There’s the stereotype of the Jewish mother, but there’s very little explicit Jewishness in the film, other than the fact that it is Barbra Streisand and Seth Rogen. I found two very subtle comments that, if you blink, you miss them. [During one emotional outburst, Streisand calls Rogen “tatelah,” a Yiddish term of endearment. Later, during another rapid-fire speech, she asks her Los Angeles-based son, “What do you know from galoshes?”]
Anne Fletcher doesn’t sound to me to be a Jewish name, though you can’t always tell . . .
Fletcher is not a Jewish name, but many times in my life, I’ve felt Jewish in my soul. All my friends can attest to this. Even Barbra — until a very late date, she thought for sure I was Jewish. I just identify very well with Jewish people. When I told Barbra that I wasn’t Jewish, she was flabbergasted: “You’re not?!” I told her not to worry — everyone thinks I am. Maybe in a past life.
But the goal, despite Barbra and Seth and our writer being Jewish, was never to run away from that, but to open the platform to reach all moms — a universal mom — to capture a story about a mother and son. The two actors I wanted were Jewish — we let that speak for itself — but we didn’t see the need to push or pull it any further.
Did Seth’s mother ever make it to the set?
She did. And she said to him, “Oh, now I see why you haven’t been calling me, because you’ve been spending every day with me!”
To some people, maybe young people, they know Barbra from selling out special-event concerts and from political activism, but Barbra as straight-up comedian is no joke. “What’s Up, Doc?” is one of the funniest movies ever made, and “Funny Girl” is no slouch either. Can you talk about the first time you saw some of these classics?
Most of my life, I was a dancer — dance, movement and physical comedy were the entire focus of my life, period. It took me a long while to connect with other things. I remember watching “Funny Girl” in my early 20s and just being floored by the physical comedy. The roller-skating scene: I mean, my God! It’s an amazing ability she has, and it is because she completely understands her body — what it can do and how it can be made to look funny. I don’t mean gross or lewd – I mean how to move your body and how to make it funny. She understands it instinctually.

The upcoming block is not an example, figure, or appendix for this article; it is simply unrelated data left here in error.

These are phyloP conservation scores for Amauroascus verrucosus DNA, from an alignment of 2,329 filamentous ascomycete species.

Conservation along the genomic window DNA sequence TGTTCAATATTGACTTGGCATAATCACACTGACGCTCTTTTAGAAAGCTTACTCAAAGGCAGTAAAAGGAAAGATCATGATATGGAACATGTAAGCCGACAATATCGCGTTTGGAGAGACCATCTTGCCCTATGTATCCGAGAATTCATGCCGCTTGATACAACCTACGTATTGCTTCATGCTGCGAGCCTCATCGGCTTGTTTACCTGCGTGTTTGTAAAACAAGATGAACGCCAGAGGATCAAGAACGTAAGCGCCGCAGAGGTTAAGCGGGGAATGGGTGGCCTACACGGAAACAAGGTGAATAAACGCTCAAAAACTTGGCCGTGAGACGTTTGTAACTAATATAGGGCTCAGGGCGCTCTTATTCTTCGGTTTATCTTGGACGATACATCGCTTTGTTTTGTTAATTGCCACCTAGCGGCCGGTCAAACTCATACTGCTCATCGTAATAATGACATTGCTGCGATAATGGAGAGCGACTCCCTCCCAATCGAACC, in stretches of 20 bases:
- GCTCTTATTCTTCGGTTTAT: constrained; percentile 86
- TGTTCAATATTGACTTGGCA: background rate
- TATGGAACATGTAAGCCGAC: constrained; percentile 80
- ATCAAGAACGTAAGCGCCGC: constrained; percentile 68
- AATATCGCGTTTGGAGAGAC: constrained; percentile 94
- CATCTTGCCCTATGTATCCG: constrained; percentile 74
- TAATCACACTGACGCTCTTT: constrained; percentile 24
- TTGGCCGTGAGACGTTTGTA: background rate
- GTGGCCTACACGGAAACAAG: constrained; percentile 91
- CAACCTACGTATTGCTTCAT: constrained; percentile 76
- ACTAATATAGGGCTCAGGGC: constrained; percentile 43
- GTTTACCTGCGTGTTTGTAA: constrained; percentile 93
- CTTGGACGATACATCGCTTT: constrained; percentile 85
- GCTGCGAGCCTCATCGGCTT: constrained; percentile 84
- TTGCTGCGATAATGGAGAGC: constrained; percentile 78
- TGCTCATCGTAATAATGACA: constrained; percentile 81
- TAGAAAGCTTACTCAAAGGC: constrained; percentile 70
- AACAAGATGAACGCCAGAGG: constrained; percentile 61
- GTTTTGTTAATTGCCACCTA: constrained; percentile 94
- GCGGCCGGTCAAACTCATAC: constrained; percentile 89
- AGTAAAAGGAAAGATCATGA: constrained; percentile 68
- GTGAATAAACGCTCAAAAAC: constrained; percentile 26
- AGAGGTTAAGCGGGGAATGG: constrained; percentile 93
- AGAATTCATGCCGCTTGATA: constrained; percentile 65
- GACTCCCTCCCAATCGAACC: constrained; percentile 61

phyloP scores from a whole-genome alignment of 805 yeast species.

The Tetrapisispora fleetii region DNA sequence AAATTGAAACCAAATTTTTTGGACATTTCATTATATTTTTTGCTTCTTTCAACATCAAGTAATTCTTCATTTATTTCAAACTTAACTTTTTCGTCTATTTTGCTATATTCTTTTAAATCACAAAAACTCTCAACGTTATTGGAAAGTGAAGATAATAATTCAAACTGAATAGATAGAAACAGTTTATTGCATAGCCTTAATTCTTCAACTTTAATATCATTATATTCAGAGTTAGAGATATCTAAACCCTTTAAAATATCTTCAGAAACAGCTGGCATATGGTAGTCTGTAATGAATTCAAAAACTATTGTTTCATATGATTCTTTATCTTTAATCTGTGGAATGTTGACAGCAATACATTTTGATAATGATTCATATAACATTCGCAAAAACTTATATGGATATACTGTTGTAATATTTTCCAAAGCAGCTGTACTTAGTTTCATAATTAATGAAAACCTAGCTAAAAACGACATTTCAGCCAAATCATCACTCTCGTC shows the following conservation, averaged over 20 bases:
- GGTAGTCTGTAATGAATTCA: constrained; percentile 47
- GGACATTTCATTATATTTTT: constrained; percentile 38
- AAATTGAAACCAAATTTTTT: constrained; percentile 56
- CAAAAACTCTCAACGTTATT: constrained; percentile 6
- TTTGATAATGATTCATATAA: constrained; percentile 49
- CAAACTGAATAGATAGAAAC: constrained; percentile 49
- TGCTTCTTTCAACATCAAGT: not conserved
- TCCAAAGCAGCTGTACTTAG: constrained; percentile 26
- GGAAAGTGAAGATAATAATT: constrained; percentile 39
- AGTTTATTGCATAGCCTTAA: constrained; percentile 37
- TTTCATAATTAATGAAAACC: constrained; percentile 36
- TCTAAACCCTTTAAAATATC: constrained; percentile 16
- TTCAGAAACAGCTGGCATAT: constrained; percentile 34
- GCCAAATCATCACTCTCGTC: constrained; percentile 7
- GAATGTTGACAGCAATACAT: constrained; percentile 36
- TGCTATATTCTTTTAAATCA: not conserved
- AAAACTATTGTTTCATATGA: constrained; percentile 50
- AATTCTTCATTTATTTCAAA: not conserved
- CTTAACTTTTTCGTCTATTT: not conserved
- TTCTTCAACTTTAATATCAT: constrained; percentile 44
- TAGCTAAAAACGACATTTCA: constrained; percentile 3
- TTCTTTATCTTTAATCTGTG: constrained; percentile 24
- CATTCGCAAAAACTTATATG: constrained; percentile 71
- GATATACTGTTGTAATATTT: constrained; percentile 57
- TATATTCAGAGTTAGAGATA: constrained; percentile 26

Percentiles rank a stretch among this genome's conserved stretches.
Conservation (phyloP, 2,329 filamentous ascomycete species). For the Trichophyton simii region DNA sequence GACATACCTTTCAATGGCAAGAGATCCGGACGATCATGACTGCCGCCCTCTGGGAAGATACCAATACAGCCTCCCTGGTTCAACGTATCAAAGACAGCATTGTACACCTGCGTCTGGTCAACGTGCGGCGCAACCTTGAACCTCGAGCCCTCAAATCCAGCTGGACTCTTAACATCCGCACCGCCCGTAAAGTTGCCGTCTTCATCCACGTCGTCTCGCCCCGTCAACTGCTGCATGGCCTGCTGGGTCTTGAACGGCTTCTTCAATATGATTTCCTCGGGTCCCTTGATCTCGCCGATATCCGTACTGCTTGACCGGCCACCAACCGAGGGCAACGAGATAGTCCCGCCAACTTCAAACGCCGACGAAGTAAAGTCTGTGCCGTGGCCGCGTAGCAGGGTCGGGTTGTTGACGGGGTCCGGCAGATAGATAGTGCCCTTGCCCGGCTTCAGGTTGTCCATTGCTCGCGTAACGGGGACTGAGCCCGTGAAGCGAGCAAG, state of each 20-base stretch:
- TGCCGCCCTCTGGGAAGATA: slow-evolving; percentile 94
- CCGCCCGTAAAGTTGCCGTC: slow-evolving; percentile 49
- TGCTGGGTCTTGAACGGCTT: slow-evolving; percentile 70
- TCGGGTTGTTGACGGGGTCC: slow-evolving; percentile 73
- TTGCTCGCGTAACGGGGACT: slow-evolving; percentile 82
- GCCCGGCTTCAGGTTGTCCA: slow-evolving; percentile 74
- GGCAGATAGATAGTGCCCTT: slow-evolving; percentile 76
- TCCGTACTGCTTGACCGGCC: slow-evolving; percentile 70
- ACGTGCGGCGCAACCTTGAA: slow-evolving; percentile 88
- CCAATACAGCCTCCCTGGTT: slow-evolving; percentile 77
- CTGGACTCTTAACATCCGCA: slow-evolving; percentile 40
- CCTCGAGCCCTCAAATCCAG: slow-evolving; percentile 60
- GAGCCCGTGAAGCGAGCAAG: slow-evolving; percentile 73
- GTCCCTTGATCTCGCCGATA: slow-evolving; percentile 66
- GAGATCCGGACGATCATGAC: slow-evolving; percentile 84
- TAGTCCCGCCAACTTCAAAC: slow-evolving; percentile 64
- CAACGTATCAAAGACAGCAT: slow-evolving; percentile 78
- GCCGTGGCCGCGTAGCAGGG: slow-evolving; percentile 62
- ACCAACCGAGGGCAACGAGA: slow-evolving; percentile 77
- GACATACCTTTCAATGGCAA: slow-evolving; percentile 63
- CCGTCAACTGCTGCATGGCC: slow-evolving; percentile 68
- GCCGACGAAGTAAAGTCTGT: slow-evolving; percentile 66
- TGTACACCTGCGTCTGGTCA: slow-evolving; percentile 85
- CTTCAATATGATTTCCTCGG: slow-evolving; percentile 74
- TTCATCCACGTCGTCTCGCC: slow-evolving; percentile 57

There’s a scene in “The Guilt Trip” where she runs out of a gas station and gets into the wrong car, and she’s got a very particular walk. Is that something you discussed with her as a choreographer?
‘Very early on, we said that to do this movie, we have to try and erase the perception of Barbra Streisand’
Oh, God, no, that’s all Barbra. That’s a perfect example of her knowing exactly what she has to do – even the musicality coming out of her voice. Her body is very physical, but the way she vocalizes, it is all music. She says, “I don’t sing. I don’t sing in public!” But everything that comes out of her mouth is music. She goes “bup-bup-bup” [Fletcher imitates a high-toned interrupting sound], then [lower register], “Oh, sweetie, look what I got. Ah!” [High-pitched yelp, then low-voiced again] “Who are you?” It’s all music. Barbra’s singing throughout the whole film, though she would not say she is.
This, of course, leads me to the obvious question: Was there ever a point where you considered a musical bit? There are lots of stops on the road trip — maybe a karaoke bar?
It was off the table for both of us. Very early on, we said that to do this movie, we have to try and erase the perception of Barbra Streisand. Now, it’s a hard thing to do, because Barbra is Barbra, but it had to be about acting. The minute she sings — even if she sings badly — she’s Barbra Streisand selling out Madison Square Garden. We considered that maybe Jim Brolin [her husband] would play the cowboy character she meets, but we thought, “No, we can’t do it.” We can’t break the illusion of the story.
It’s funny — I didn’t even put that together. Now that you say it, it’s obvious that the character — the romantic interest — represents Brolin.
Yeah, no question, but we wanted her to just be this woman, and stuck to that.